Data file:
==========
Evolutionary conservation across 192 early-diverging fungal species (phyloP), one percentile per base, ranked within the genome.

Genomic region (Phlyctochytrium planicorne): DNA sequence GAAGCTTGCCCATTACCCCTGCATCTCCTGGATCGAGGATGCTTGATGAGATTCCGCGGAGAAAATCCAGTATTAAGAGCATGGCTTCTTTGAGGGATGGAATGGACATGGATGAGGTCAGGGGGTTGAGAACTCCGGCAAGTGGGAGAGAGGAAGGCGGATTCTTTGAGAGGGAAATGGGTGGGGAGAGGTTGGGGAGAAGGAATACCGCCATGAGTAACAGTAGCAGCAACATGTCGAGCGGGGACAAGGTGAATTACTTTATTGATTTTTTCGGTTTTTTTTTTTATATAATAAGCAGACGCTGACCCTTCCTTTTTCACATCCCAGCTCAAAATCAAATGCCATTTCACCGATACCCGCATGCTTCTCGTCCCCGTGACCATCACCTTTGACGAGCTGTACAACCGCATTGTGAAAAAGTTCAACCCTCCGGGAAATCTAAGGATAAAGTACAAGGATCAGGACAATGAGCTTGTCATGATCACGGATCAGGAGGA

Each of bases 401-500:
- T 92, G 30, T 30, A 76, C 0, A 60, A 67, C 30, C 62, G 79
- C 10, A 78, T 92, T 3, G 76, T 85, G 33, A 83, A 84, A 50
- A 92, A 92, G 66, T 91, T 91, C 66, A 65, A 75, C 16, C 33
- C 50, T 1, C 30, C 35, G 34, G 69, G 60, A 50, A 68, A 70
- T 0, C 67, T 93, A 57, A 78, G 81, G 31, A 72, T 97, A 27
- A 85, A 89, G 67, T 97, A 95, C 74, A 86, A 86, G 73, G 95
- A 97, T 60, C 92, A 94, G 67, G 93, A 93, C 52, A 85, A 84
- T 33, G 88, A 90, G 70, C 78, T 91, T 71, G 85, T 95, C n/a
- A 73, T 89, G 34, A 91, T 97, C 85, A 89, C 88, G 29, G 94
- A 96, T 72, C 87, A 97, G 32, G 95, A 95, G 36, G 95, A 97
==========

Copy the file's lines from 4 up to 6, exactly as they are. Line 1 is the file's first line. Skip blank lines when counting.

- T 92, G 30, T 30, A 76, C 0, A 60, A 67, C 30, C 62, G 79
- C 10, A 78, T 92, T 3, G 76, T 85, G 33, A 83, A 84, A 50
- A 92, A 92, G 66, T 91, T 91, C 66, A 65, A 75, C 16, C 33